He towers over his teammates, a six-foot-six hulking mass of muscle who crushed his body for 11 NFL seasons. Two years and a global pandemic in, the curling jury likes what it sees of former five-time Pro Bowl defensive end Jared Allen.
Allen is competing this week at the 2021 U.S. Nationals in Wausau, WI, throwing second stones for Team Todd Birr out of Blaine, MN.
The Birr squad is struggling at 0-6. They lost one game by an 11-0 scoreline. Third Jason Smith—a 2010 Olympic competitor—has a wonky leg, and had to leave their fourth match before the fifth-end break.
Through it all, Allen does his job—throwing stones, brushing, listening to his skip’s commands, boosting his teammates and engaging in the little things that make a competitive curling team click.
“The process was to play a bunch, get my legs for the first couple of seasons,” says Allen. “Then Covid hit and there really weren’t any expectations.
“I’m actually very pleased with what I’m doing, based on not having ice (access) before this event.”
In early 2018, the former Minnesota Viking was watching Team Shuster compete at the Olympic Winter Games in PyeongChang, and pondering a longtime bet with a friend that he could make the Olympic curling team someday. He’d already contemplated another sport where Team USA had scored few medals: badminton.
Allen and his buddy—NFL Pro Bowl quarterback Marc Bulger—started researching what this might entail. Through his friend Lou Nanne, the NHL general manager and coach, Allen got in touch with the man who would be his first curling coach: John Benton, who competed in the 2010 Olympics and is a contributor to The Curling News.
The original all-NFL curling team was Allen at skip, third Michael Roos and second Keith Bulluck (both ex-Tennessee Titans) and lead Bulger (ex-St. Louis Rams). Benton was the coach/alternate in that first season.
“As a coach I had always wondered, could we take a professional athlete and develop him or her into a top curler?” says Benton, who is the alternate for Allen’s Team Birr in Wausau. “I think many of us have wondered about this.
“Despite the stated goal of making the Olympic team in 2022, that team was quite focused on the single idea of seeing just how good they can get in four years, while understanding the two primary advantages they have are time and money. These are things the vast majority of curlers don’t have.”
Fast-forward to 2021 and Allen and Bulger remain the curling diehards, with Allen now teamed with Birr, the 2007 U.S. champ and world bronze medalist.
In watching Team Birr compete live on USA Curling’s YouTube stream, one can see Allen’s slide and delivery mechanics are in place … in fact they seem right on schedule, possibly ahead of schedule, for a second-year player thrown into the deep end.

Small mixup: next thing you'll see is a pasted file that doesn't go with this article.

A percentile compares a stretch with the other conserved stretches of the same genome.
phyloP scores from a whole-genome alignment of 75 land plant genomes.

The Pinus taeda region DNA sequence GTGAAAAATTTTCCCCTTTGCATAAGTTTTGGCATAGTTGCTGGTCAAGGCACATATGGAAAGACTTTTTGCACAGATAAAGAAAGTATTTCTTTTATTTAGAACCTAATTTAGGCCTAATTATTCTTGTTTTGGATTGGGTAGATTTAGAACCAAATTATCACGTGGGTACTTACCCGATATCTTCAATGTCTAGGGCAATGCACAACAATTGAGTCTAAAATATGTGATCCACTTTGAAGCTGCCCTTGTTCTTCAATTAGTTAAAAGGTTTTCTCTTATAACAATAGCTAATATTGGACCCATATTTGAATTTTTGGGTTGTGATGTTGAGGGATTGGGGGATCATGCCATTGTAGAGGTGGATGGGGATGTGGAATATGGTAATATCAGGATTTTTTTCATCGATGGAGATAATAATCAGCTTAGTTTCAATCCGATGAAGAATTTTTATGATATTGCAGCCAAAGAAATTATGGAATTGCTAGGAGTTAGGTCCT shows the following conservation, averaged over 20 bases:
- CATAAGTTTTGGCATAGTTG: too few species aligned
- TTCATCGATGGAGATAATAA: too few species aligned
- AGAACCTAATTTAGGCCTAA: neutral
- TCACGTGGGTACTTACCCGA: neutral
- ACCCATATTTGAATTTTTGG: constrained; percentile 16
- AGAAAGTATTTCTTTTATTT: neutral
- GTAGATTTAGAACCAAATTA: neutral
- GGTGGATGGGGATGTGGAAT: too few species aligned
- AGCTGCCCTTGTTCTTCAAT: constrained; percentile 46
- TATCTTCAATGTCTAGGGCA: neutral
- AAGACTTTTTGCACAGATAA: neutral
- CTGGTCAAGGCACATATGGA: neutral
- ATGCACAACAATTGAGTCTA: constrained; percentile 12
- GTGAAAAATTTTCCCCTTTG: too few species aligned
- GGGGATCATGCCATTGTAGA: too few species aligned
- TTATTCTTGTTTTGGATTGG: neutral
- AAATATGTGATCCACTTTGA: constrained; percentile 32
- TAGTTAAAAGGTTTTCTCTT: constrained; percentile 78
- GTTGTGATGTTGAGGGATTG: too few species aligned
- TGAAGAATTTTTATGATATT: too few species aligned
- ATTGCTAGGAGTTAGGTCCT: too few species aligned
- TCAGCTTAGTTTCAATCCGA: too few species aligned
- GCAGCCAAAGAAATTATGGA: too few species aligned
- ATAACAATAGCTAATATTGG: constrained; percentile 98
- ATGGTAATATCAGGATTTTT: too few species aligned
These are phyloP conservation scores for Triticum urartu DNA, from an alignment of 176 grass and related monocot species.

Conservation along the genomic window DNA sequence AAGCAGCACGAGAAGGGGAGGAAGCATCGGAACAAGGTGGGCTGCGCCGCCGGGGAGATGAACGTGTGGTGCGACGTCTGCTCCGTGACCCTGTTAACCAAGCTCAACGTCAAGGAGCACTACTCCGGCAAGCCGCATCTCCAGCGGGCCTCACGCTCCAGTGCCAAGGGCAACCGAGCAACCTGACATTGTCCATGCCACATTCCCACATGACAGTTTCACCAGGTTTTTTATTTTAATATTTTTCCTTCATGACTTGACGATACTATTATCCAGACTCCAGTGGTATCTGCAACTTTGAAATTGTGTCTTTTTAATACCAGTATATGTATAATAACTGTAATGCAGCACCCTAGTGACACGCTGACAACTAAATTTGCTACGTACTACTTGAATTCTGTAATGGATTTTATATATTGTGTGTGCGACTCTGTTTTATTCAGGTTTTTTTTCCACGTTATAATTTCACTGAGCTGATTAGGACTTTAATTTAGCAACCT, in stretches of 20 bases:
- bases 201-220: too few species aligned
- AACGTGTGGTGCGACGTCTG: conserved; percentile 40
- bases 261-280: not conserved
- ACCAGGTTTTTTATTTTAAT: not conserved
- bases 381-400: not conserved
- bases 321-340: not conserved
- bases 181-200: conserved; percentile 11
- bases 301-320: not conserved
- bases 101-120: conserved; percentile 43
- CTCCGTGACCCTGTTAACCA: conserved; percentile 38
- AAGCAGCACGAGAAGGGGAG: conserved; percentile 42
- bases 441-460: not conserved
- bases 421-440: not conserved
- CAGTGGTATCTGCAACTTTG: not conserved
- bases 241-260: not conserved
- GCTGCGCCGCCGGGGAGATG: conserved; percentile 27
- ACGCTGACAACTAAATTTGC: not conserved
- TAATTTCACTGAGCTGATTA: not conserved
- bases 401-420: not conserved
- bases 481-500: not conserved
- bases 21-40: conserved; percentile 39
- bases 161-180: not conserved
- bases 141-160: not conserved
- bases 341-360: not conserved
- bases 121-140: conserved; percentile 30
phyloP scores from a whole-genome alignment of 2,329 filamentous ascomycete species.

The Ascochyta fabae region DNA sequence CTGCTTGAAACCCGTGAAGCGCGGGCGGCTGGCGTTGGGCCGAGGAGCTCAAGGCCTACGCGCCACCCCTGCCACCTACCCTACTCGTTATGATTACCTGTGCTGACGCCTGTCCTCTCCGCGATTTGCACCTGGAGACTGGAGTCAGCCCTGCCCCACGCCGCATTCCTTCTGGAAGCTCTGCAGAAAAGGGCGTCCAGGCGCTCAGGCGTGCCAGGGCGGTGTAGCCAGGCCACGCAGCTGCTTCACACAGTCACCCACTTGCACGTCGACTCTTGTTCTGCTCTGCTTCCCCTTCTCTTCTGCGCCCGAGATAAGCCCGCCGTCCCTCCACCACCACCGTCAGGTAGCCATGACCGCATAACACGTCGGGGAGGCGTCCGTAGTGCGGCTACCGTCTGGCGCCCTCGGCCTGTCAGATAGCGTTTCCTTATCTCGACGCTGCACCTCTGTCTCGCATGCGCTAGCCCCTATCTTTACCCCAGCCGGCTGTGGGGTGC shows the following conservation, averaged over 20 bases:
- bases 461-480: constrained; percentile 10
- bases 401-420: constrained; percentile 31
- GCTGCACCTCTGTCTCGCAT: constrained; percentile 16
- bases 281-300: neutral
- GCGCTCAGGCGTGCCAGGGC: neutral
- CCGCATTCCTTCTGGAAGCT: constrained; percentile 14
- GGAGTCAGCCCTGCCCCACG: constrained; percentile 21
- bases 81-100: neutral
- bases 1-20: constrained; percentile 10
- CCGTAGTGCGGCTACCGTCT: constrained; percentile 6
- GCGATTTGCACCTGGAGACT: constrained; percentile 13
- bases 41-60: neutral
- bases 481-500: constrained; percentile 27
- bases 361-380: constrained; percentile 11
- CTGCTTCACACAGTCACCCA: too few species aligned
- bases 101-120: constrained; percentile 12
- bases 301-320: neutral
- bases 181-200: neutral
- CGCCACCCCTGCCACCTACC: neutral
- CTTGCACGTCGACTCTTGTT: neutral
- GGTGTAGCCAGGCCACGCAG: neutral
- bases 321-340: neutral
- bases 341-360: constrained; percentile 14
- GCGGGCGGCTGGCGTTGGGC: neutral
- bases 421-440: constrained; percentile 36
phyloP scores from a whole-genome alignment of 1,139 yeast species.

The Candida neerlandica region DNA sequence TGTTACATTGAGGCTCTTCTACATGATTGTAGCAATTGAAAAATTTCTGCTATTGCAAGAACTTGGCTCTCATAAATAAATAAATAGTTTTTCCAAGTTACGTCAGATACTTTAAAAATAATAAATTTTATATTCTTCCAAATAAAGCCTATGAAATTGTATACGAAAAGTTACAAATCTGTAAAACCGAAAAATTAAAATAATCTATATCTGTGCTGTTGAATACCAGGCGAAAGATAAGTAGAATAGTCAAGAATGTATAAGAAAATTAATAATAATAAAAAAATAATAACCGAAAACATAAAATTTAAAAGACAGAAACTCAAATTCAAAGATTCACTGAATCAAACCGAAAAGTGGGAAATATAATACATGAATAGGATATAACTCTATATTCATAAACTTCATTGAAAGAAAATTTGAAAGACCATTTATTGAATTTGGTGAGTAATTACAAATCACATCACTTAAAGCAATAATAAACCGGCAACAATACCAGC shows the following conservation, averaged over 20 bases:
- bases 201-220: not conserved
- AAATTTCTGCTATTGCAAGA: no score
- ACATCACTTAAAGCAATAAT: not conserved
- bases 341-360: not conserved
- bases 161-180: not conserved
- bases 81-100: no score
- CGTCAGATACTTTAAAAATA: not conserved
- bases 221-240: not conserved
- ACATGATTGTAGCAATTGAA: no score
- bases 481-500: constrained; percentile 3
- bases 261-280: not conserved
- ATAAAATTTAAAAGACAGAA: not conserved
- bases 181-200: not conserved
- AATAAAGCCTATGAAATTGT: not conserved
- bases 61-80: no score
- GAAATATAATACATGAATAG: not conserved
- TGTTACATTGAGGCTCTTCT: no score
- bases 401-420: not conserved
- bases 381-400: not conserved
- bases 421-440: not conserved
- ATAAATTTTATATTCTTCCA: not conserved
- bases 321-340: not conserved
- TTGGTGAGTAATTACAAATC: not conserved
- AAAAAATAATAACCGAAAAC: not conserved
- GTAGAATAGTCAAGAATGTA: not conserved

In monitoring the live chat of one game in which the top-ranked Korey Dropkin foursome defeated Birr 7-2, the comments from U.S. curling diehards help paint a picture ... and it’s mostly positive.
• He seems to love curling and wants to seriously get better and succeed at it, so more power to him. If he’s enjoying it and wants to keep going, then all the better.
• I’ve been a fan of his for a long time—he has the mentality of a top-tier athlete and has always been willing to put in the effort needed; he knows that curling requires that same tier of dedication.
• I think Jared is a good ambassador for the game but his story will be told as to how quickly he made it to the national level. We all know many better club curlers that would love to be in his spot.
• I played against Allen and his NFL team at Nutmeg 2/3 years ago. Regular guys, that come off the ice muttering like everyone else how shots didn’t come off. Curling culture engulfs everyone in its web.
• I applaud Jared for taking his losses and moving forward. He has improved a lot in a short amount of time. I respect the guy because he respects the game.
TCN contributor Matt Sussman also chimed in. “We get hung up on how good he is, forgetting that the win is that he enjoys it. Don’t forget, Marc Bulger is building a curling facility in Tennessee as a result of this.”
“It’s about constantly getting better,” says Allen. “Being able to make the shots when our team is counting on them. Knowing where you can miss and where you can’t.
“The physicality of it is getting easier, because you progress and your technique gets better, and it’s just about making shots, making shots, throwing rocks, throwing rocks.
“Now it’s about understanding ice, knowing those ice changes, making sure you hit the broom every time, how to make different shots.
“And for me, the constant learning phase that never gets easier is ‘why is he calling this shot’ and understanding what the back end is doing.”
One question remains … is Jared Allen having fun on the curling ice?
“I wouldn’t be here if I wasn’t having fun,” Allen declares. “I hate losing, losing sucks. But I have to keep realistic expectations.
“I always have a philosophy, don’t be the guy. Don’t be the reason your team loses.”
He laughs, and heads to the locker room. The ex-football star has another three-hour curling game coming up. He’s doing the work. That, and his respect for the Roaring Game, is winning Jaren Allen a legion of new fans.